Cayman Geography & Geology
The Cayman Islands are three islands, Grand Cayman, Cayman Brac and Little Cayman, located in the Caribbean Sea.
With a latitude between 19 degrees 15 minutes and 19 degrees 45 minutes North, and a longitude between 79 degrees 44 minutes and 81 degrees 27 minutes West, they are well within the tropical zone. Grand Cayman is about 150 miles south of Cuba and 180 miles west of Jamaica. The three islands are outcrops of the Cayman Ridge, a range of submarine mountains extending west-southwest from the Sierra Maestra range in the southeast portion of Cuba to the Misteriosa Bank in the direction of Belize.
The Cayman Trough lies between the Cayman Islands and Jamaica. It is the deepest part of the Caribbean, being over four miles deep. South, towards the Gulf of Honduras, is the Barlett Deep. These deep areas of ocean are in close proximity to the three islands. This, combined with the fact that Grand Cayman and Little Cayman are almost surrounded by living coral reefs, provide the Cayman Islands with some of the most magnificent dive sites in the world. There is no possibility of a fishing industry, however, because apart from the Cayman Bank, a five-mile by half-a-mile area some ten miles west of Grand Cayman which lies at 15 to 20 fathoms, there is no continental shelf.
The total area of the three islands is about 100 square miles. Grand Cayman is about 76 square miles, Cayman Brac, 14 square miles and Little Cayman, 10 square miles.
Grand Cayman is approximately 22 miles long and 8 miles at the widest point wide. The highest elevation is about 60 feet above sea level and the most striking topographical feature is the North Sound, a shallow reef-protected lagoon with an area of about 35 square miles.
Cayman Brac lies about 90 miles east northeast of Grand Cayman. It is about 12 miles long and a little over a mile wide. The Bluff is the Brac’s most outstanding feature, rising along the length of the island and reaching a height of 140 feet at the eastern end then falling in a sheer cliff to the sea.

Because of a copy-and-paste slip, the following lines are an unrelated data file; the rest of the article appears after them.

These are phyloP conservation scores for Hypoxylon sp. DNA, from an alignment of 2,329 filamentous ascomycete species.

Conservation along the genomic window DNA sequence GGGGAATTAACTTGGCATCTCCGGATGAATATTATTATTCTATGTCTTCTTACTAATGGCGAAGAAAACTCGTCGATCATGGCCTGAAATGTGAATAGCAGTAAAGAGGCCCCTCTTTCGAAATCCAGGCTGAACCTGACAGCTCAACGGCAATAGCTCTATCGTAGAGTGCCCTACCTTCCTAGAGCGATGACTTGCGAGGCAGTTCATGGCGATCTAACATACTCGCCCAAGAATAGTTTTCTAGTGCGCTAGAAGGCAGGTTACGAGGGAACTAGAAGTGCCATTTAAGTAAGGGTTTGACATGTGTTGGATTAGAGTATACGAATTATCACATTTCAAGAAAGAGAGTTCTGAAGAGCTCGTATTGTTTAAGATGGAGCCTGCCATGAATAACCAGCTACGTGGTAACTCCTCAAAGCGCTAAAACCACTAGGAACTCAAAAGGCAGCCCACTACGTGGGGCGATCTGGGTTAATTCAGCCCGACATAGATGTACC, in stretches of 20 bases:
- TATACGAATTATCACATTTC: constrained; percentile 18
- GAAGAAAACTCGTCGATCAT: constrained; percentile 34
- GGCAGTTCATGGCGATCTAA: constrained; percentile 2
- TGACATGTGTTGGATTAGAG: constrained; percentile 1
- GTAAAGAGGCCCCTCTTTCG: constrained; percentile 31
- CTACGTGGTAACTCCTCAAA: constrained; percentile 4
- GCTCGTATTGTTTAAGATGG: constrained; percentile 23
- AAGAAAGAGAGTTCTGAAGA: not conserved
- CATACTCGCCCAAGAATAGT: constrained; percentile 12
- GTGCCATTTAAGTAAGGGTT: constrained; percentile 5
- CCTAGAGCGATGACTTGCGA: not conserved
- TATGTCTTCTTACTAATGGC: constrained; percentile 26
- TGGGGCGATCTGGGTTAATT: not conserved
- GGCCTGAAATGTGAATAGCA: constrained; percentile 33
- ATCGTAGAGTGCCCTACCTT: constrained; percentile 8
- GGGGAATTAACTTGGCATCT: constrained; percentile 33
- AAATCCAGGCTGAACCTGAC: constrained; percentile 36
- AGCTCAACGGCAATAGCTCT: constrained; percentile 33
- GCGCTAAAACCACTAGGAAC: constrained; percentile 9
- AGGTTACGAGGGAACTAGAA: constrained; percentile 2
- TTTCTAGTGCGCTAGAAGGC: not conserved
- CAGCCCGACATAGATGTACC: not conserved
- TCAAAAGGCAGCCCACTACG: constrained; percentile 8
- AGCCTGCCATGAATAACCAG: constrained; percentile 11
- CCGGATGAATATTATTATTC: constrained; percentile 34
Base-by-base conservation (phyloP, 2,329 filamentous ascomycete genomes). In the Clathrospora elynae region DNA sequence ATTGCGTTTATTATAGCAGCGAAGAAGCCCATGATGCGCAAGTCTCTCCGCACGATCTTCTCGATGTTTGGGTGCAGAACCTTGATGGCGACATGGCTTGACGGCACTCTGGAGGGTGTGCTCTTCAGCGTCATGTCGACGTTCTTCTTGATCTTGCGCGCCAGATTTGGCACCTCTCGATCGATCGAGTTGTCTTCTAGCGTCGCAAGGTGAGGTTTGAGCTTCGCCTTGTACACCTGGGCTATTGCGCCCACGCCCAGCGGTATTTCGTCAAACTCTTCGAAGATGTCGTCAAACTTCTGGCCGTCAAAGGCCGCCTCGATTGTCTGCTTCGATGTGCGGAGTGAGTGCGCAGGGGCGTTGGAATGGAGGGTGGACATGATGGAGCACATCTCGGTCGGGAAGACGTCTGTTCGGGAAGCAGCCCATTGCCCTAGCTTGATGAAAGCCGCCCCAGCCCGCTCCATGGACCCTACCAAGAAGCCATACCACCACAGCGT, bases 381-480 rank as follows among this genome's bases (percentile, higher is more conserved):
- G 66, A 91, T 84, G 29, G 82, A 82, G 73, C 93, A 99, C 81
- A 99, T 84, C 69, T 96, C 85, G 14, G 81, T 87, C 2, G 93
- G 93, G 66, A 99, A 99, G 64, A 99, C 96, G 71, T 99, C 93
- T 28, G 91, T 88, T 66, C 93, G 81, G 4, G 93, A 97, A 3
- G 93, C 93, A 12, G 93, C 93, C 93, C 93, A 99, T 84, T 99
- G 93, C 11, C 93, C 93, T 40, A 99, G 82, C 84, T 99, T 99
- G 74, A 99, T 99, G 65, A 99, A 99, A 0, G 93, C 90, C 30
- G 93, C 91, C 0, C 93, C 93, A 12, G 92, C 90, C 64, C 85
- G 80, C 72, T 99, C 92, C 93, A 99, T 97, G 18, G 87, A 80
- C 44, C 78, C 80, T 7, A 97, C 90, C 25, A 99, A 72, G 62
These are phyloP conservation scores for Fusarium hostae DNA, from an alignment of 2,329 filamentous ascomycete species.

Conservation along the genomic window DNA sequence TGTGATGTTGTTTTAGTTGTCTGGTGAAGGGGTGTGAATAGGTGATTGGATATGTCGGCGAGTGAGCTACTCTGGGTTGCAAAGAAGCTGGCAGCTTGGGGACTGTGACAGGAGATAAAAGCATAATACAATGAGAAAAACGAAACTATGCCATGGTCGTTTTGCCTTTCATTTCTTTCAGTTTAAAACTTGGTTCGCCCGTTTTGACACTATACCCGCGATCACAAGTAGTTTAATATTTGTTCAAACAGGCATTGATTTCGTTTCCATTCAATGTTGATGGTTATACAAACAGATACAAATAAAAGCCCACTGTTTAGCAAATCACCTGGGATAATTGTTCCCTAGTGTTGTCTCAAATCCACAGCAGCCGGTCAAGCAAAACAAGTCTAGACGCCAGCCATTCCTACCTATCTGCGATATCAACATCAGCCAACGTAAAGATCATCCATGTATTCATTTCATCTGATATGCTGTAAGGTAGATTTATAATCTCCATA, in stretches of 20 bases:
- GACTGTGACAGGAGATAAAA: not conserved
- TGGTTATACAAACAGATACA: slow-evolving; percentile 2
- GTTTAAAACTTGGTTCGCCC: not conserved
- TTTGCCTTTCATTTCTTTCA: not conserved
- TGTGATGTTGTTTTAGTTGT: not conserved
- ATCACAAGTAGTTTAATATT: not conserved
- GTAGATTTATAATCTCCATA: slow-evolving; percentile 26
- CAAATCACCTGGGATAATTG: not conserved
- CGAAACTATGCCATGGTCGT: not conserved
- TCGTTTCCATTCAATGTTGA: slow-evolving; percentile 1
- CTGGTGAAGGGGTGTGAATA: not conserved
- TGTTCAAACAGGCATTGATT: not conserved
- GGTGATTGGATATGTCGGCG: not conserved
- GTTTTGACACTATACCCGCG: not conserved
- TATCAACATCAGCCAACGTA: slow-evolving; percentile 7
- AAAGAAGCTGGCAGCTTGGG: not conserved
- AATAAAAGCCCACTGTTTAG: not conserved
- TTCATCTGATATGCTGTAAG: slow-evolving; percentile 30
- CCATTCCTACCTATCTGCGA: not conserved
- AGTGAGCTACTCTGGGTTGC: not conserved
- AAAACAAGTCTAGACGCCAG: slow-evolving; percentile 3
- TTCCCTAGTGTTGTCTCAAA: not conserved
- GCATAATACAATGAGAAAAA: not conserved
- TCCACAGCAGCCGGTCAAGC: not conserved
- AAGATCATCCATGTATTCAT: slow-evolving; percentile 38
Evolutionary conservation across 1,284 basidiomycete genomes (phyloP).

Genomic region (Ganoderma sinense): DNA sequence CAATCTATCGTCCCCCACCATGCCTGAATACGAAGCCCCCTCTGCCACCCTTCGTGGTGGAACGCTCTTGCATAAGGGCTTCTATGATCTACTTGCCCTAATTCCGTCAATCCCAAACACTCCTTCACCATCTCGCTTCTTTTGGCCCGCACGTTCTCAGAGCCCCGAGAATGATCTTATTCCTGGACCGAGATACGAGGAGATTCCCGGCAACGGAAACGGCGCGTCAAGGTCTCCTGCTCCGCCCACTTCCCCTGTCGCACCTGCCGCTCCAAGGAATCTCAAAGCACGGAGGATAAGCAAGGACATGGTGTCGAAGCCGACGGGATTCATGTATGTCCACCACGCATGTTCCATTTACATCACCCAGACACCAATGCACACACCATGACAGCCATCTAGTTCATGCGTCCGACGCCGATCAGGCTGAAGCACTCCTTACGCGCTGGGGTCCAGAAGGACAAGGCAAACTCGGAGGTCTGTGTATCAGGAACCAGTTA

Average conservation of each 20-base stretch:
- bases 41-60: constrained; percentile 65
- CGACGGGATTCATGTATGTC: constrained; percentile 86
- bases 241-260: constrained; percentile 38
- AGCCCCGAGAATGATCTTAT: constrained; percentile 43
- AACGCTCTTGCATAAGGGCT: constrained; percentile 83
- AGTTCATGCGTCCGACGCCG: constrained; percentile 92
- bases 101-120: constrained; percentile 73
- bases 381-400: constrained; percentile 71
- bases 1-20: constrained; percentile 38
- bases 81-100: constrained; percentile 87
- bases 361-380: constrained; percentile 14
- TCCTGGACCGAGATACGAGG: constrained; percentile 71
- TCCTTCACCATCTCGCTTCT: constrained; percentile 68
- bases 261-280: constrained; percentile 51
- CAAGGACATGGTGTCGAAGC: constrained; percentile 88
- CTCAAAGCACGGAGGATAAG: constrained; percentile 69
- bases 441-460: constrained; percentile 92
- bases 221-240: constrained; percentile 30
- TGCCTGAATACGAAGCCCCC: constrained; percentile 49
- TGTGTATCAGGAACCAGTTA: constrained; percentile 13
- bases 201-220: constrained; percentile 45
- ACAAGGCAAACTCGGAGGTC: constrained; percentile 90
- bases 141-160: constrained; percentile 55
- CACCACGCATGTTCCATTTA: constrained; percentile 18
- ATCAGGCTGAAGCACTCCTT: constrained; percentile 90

Little Cayman is five miles west of Cayman Brac and is ten miles long and two miles at its widest point. It is the flattest of the three islands with its highest elevation being 40 feet. To the west, a five mile channel separates Cayman Brac from Little Cayman.
The three islands are formed of two distinct formations of calcareous rock. The older limestone, called bluff limestone, was formed in the Oligocene-Miocene period, about 30 million years ago. This limestone forms the central core of each island. It is a dense karst limestone. Surrounding this bluff limestone core is a coastal limestone terrace called “ironshore”. Ironshore is a formation of consolidated coral, mollusk shells and marl with some limestone. It was formed about 120,000 years ago in the Pleistocene period. The Pleistocene period was marked by a series of ice ages. After the last ice age, the sea level began to rise slowly from a level about 400 feet below present sea level.
All the islands lack rivers or streams because of the porous nature of the rock and the absence of hills or valleys. The lack of water and sediment runoff into the sea gives the islands the amazing clarity of water around them. In the rock are many cracks and fissures. Soil is found mainly in pockets, though there is arable land, noticeably on top of the Bluff on Cayman Brac.